The Ballad of Apollo 11 DDE


The Ballad of Apollo 11 DDE [1]

Neil and Buzz walked on the Moon
And talked to the President too,
“We’ll deploy that EASEP soon, quite soon,”
Said Buzz, like a kangaroo.
“This bloody dust.
First really must
Be wiped from my overshoe.”

LM took off with a mighty whoosh
And back to earth they popped.
The exhaust behind gave the dust a push
And the DD output dropped.
”But there is no effect” said M.S.C.[2]
“After all, what’s two in three?”

The sun then rose in the lunar sky,
The computers said as such.
The PSE heated rather high,
To one eighty-five degrees,
(A value far too much)
“But dust didn’t do it” said M.S.C.,
“Because of no change in the DDE.”

Methinks this argument is sad,
Because of all the folk involved,
But those who understand are glad,
Because their problem’s solved.
The new space program’s plain to see,
“Oh is it just?” said Agnew, Spiro T.[3]
“Please explain it all to me.”
“Well what you do is simply keen.”
Said the dwindling group not rude,
“We fly to Mars but don’t include
A detector of little men green.
It won’t give an answer rude,
nor any output, (being not there),
So then we tell Congress that we conclude,
There’s life up there, somewhere.”

“You’re making sense, I think” said he,
so off to Mars we’ll go,”
Said Agnew, Spiro. T.

But in later meditation,
He received a revelation,
“On Apollo Eleven effects were seen,
Which proved they were not real.
Now MSC, through a logical inversion,
Says an un-flown detector deal,
Will not-detect little men green,
Thereby proving them real.
I confess this perversion,
Of logical thought,
Even by Congress, will not be bought.

I have the solution
A man-power dilution.
We’ll build a detector of little men green,
And leave it in Houston, there to be seen,
We won’t go to Mars, or anywhere other,
We’ll stay at home and be with Mother.

Source:  Brian J. O’Brien, 18 Sept. 1969.
[Two typos corrected 25 Jan. 2010].
Distributed to: J. Clayton, Bendix; D. Reasoner, Rice; W. Hess, MSC; S. Freden, MSC TG; R. Allenby, NASA Hqtrs.; GP. Kenney, MSC TD5; D. G. Wiseman, MSC, TD.


[1] The Apollo 11 Dust, Thermal, and Radiation Engineering Measurements Package (DTREM) was a modified Dust Detector Experiment (DDE) put on the Moon in 1969 by Buzz Aldrin as one of only two active experiments in the Early Apollo Surface Experiments Package (EASEP) to transmit measurements back to Earth. At the ascent of the Lunar Module, the output voltages of 3 solar cells, all horizontal in this modified DDE, fell by 17%, 7% and zero. O’Brien in Sydney claimed this meant a significant contamination by dust and debris. Manned Spacecraft Center personnel were at first reluctant to agree that any effects occurred..  They argued that it was “highly unlikely that the dust and debris chose [sic] to settle on only two of the three solar cells mounted side by side”. So they concluded that “no appreciable degradation” occurred. This position continued, despite appeals by O’Brien to Bendix Aerospace, NASA Headquarters are others. Finally, as part of Brian O’Brien’s increasing concern, in those days without the Internet and E-mail, with phone calls expensively rare, cables limited and Air Mail very slow, he resorted again to satire with this Ballad on 18 September 1969. It was widely circulated. Despite this, the Apollo 11 Preliminary Science Report SP-214 stated that “no appreciable degradation” occurred. It did not include the acknowledged fact that in two cells there was significant degradation. Instead, it plotted outputs of voltage at 10-hour intervals, and joined the dots with straight lines (Figs. 10-3 and 10-4, SP-214). Early in 1970, MSC agreed to co-author O’Brien’s paper about contamination on Apollo 11 LM ascent. It was peer-reviewed and published in the Journal of Applied Physics. But by then it was October 1970. That JAP paper was never referenced to BJOB’s knowledge and appeared unknown until 2009 with O’Brien’s May 2009 GRL paper. The NASA Apollo 11 Preliminary Science Report SP-214, which claims no appreciable effect, is accessible on Google.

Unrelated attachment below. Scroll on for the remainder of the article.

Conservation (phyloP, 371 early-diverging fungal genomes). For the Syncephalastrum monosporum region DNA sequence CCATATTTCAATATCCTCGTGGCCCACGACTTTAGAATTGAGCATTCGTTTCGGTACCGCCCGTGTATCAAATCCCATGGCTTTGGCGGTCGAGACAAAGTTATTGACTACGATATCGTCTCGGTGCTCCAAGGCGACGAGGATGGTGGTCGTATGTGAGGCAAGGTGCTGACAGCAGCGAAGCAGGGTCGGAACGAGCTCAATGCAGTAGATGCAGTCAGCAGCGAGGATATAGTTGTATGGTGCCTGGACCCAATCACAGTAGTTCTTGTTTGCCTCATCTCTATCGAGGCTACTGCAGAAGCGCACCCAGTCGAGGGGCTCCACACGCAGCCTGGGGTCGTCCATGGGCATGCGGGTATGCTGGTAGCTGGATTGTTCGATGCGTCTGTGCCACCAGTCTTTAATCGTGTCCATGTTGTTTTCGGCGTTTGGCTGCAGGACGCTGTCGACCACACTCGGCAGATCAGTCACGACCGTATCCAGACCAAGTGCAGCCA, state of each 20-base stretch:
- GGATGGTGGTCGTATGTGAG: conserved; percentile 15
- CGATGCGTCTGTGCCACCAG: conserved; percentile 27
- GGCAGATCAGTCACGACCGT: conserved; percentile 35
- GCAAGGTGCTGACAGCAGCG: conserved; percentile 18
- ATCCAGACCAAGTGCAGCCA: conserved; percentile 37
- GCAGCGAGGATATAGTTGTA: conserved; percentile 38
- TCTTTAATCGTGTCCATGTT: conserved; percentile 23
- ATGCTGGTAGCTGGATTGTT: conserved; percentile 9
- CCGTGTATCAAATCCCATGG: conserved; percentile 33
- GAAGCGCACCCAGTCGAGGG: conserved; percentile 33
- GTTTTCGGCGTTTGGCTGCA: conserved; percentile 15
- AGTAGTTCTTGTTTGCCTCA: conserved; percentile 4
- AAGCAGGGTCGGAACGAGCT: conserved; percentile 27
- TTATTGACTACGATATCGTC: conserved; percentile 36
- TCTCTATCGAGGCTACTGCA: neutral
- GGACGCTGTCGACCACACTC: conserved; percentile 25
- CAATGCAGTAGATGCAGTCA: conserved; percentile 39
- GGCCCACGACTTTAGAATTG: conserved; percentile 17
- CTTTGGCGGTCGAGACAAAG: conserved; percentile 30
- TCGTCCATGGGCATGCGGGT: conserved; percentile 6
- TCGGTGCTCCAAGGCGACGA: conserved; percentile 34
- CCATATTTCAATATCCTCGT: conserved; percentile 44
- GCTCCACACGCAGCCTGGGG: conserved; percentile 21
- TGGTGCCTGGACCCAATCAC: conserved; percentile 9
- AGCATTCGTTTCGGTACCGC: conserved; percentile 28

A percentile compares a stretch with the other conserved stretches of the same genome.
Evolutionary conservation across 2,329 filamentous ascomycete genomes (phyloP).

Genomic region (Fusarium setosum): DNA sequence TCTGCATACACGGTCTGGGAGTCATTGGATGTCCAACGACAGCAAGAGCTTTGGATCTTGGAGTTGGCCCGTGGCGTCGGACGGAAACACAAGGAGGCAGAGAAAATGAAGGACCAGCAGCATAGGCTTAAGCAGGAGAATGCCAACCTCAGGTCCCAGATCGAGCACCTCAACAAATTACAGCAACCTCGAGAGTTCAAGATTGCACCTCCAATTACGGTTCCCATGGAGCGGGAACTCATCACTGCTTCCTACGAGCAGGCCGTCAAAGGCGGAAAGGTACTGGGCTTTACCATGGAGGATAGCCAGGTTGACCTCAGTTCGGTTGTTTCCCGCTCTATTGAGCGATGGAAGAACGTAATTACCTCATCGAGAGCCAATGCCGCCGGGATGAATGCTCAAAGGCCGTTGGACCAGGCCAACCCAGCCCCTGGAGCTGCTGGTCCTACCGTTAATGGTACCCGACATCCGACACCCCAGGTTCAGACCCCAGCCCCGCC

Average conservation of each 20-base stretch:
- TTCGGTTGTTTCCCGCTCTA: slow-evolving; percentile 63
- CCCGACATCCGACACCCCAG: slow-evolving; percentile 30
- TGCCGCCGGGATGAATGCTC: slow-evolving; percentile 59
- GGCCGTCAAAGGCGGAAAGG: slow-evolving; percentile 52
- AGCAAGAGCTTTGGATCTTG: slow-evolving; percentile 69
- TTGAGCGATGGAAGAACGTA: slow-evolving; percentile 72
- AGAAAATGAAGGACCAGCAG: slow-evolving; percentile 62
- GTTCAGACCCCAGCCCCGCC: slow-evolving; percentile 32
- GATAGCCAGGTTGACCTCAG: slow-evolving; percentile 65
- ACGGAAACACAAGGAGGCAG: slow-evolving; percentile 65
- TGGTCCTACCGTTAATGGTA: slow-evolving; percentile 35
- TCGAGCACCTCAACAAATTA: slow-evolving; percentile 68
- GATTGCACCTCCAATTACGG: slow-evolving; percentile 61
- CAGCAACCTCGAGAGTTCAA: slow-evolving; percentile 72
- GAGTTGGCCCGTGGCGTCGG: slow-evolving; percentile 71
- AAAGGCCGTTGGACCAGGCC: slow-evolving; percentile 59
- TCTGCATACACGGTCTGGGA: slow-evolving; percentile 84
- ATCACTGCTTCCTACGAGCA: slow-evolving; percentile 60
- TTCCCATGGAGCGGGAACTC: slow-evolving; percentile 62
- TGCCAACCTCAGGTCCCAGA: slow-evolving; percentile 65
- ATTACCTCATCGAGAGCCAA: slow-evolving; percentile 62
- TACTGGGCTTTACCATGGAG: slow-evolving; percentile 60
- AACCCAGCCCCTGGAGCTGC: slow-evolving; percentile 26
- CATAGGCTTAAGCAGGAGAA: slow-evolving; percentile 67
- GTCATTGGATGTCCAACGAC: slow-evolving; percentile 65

[2] MSC was the NASA Manned Spacecraft Center in Houston.

[3] Spiro T. Agnew was Vice President and appointed head of the National Aeronautics and Space Council by President Nixon. In 1969 Agnew publicly supported a US journey to Mars, contrary to Nixon’s view that funding was unavailable.

Image: Harrison Schmitt, Apollo 17 pilot in December 1972. Lunar dust can be seen clinging to Schmitt’s space suit. Credit: NASA